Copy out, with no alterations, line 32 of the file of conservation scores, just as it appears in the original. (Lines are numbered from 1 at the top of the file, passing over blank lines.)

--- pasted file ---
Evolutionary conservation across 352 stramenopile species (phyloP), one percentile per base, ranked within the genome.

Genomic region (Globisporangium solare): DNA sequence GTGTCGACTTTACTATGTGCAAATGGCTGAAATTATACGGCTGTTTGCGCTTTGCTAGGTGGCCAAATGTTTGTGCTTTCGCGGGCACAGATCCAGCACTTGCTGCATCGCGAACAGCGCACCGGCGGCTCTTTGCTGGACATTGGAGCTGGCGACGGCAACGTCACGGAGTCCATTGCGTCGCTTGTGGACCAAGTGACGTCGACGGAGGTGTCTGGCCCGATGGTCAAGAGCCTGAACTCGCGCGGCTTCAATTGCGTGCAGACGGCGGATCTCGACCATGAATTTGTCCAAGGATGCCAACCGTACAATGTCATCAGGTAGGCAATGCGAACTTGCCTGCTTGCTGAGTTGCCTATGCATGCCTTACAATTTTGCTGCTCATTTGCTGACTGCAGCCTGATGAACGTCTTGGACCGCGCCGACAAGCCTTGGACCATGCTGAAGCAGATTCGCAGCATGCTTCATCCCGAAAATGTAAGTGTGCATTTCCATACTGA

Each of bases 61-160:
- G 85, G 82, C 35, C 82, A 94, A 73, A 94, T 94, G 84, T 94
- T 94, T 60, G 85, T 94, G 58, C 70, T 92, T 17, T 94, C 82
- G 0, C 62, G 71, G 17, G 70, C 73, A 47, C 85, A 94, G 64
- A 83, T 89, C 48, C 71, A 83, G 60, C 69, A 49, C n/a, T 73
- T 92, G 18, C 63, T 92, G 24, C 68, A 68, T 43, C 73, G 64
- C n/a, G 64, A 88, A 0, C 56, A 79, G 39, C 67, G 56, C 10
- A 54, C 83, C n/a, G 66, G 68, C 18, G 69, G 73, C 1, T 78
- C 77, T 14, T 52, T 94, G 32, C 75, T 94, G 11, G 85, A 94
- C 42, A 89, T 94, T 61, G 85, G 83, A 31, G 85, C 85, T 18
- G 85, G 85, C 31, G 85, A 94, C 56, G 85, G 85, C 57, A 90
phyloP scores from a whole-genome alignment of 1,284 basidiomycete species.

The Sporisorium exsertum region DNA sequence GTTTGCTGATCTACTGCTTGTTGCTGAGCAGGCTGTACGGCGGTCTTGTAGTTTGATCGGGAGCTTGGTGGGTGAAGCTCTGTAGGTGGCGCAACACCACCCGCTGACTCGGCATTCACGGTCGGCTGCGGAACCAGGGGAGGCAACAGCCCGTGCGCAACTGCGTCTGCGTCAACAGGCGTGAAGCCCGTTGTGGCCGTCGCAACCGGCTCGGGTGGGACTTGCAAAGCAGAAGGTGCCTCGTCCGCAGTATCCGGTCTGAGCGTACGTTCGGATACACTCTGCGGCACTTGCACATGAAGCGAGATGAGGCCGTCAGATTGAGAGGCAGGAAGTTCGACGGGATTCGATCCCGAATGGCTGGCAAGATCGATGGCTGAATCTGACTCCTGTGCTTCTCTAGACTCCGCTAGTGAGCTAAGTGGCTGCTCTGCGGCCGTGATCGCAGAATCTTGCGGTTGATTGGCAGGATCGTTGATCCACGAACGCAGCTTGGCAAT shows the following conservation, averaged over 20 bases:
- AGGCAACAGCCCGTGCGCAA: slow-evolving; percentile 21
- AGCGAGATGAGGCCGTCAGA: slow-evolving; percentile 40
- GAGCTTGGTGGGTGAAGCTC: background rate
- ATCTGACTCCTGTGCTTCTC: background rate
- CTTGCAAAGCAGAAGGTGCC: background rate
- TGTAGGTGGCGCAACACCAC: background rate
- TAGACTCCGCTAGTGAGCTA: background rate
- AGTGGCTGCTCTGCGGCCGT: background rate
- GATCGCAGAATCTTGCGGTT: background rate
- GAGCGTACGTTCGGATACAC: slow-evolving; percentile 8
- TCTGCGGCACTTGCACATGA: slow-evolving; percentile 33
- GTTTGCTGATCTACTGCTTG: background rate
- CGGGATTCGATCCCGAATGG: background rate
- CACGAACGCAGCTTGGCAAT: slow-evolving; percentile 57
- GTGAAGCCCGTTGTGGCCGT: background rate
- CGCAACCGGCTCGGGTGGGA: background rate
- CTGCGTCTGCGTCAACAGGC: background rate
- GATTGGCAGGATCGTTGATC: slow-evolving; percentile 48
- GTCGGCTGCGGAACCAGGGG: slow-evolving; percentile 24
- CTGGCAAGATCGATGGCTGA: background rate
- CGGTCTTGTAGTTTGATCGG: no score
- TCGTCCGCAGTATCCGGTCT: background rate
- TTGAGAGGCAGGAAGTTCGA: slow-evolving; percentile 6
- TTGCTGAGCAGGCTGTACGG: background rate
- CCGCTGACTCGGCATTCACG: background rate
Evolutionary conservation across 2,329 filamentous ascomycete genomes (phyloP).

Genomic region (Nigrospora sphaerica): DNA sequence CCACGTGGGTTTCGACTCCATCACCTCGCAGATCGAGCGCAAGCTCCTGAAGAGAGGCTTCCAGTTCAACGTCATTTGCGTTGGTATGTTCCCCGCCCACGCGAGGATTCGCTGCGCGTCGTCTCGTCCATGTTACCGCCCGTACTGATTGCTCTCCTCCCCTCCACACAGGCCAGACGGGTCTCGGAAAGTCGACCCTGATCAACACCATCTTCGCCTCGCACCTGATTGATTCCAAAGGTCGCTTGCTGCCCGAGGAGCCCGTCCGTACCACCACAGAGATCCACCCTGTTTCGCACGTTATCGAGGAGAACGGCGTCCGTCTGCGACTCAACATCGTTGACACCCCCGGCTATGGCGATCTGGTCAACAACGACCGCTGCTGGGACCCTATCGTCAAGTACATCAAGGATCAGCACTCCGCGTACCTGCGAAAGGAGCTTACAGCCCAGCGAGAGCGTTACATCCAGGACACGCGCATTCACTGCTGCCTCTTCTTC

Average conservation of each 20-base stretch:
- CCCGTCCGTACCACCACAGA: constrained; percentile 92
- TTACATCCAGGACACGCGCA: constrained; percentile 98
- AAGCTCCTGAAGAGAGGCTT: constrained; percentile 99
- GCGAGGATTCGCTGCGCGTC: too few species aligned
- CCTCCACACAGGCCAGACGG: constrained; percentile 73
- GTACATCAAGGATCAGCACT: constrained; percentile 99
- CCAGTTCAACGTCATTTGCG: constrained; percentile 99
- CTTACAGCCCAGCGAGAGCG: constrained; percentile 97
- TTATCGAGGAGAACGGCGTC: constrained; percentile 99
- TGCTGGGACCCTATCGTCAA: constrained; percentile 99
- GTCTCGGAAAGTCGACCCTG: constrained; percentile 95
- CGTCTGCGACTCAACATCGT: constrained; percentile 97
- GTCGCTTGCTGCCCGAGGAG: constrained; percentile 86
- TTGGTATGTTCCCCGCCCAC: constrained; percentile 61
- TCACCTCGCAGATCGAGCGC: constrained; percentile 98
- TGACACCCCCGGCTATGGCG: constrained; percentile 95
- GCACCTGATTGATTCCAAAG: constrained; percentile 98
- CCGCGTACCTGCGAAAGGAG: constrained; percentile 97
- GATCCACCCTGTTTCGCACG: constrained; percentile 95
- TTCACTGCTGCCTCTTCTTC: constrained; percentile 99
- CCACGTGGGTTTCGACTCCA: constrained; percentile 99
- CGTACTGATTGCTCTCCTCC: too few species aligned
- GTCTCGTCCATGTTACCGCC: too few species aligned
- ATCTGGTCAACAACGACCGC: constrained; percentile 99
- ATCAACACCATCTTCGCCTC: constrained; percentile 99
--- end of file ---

- CTGCGTCTGCGTCAACAGGC: background rate